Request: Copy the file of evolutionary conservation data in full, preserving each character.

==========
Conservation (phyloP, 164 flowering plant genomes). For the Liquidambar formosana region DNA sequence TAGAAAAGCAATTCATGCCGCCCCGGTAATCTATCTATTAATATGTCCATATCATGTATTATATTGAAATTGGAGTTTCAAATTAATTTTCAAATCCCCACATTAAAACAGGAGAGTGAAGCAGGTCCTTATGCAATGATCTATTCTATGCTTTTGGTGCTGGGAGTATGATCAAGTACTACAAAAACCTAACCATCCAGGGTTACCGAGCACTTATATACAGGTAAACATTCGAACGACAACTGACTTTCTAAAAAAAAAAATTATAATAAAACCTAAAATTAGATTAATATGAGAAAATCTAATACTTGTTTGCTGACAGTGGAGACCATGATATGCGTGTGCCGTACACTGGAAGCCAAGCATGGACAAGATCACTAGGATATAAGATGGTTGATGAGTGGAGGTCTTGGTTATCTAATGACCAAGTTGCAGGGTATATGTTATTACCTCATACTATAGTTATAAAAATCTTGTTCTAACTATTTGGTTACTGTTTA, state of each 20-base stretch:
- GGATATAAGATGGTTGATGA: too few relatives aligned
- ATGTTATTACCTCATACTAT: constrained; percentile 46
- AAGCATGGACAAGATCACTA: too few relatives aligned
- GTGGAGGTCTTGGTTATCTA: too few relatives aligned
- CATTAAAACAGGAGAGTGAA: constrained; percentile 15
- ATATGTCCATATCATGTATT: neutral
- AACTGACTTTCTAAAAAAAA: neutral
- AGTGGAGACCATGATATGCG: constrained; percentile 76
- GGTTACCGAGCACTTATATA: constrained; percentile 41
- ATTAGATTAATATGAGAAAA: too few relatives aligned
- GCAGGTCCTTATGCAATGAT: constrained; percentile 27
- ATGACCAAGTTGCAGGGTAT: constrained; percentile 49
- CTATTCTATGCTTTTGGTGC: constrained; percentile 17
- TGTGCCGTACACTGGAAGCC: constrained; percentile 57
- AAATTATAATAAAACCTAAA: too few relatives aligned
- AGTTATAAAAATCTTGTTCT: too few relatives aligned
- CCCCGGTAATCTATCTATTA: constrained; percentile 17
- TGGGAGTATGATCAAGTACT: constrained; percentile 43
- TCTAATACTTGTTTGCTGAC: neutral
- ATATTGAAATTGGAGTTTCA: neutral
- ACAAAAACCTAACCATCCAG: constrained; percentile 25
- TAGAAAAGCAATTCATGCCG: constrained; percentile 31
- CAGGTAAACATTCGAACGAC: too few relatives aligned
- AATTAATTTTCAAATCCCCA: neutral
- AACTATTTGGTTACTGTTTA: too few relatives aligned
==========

Conservation (phyloP, 164 flowering plant genomes). For the Liquidambar formosana region DNA sequence TAGAAAAGCAATTCATGCCGCCCCGGTAATCTATCTATTAATATGTCCATATCATGTATTATATTGAAATTGGAGTTTCAAATTAATTTTCAAATCCCCACATTAAAACAGGAGAGTGAAGCAGGTCCTTATGCAATGATCTATTCTATGCTTTTGGTGCTGGGAGTATGATCAAGTACTACAAAAACCTAACCATCCAGGGTTACCGAGCACTTATATACAGGTAAACATTCGAACGACAACTGACTTTCTAAAAAAAAAAATTATAATAAAACCTAAAATTAGATTAATATGAGAAAATCTAATACTTGTTTGCTGACAGTGGAGACCATGATATGCGTGTGCCGTACACTGGAAGCCAAGCATGGACAAGATCACTAGGATATAAGATGGTTGATGAGTGGAGGTCTTGGTTATCTAATGACCAAGTTGCAGGGTATATGTTATTACCTCATACTATAGTTATAAAAATCTTGTTCTAACTATTTGGTTACTGTTTA, state of each 20-base stretch:
- GGATATAAGATGGTTGATGA: too few relatives aligned
- ATGTTATTACCTCATACTAT: constrained; percentile 46
- AAGCATGGACAAGATCACTA: too few relatives aligned
- GTGGAGGTCTTGGTTATCTA: too few relatives aligned
- CATTAAAACAGGAGAGTGAA: constrained; percentile 15
- ATATGTCCATATCATGTATT: neutral
- AACTGACTTTCTAAAAAAAA: neutral
- AGTGGAGACCATGATATGCG: constrained; percentile 76
- GGTTACCGAGCACTTATATA: constrained; percentile 41
- ATTAGATTAATATGAGAAAA: too few relatives aligned
- GCAGGTCCTTATGCAATGAT: constrained; percentile 27
- ATGACCAAGTTGCAGGGTAT: constrained; percentile 49
- CTATTCTATGCTTTTGGTGC: constrained; percentile 17
- TGTGCCGTACACTGGAAGCC: constrained; percentile 57
- AAATTATAATAAAACCTAAA: too few relatives aligned
- AGTTATAAAAATCTTGTTCT: too few relatives aligned
- CCCCGGTAATCTATCTATTA: constrained; percentile 17
- TGGGAGTATGATCAAGTACT: constrained; percentile 43
- TCTAATACTTGTTTGCTGAC: neutral
- ATATTGAAATTGGAGTTTCA: neutral
- ACAAAAACCTAACCATCCAG: constrained; percentile 25
- TAGAAAAGCAATTCATGCCG: constrained; percentile 31
- CAGGTAAACATTCGAACGAC: too few relatives aligned
- AATTAATTTTCAAATCCCCA: neutral
- AACTATTTGGTTACTGTTTA: too few relatives aligned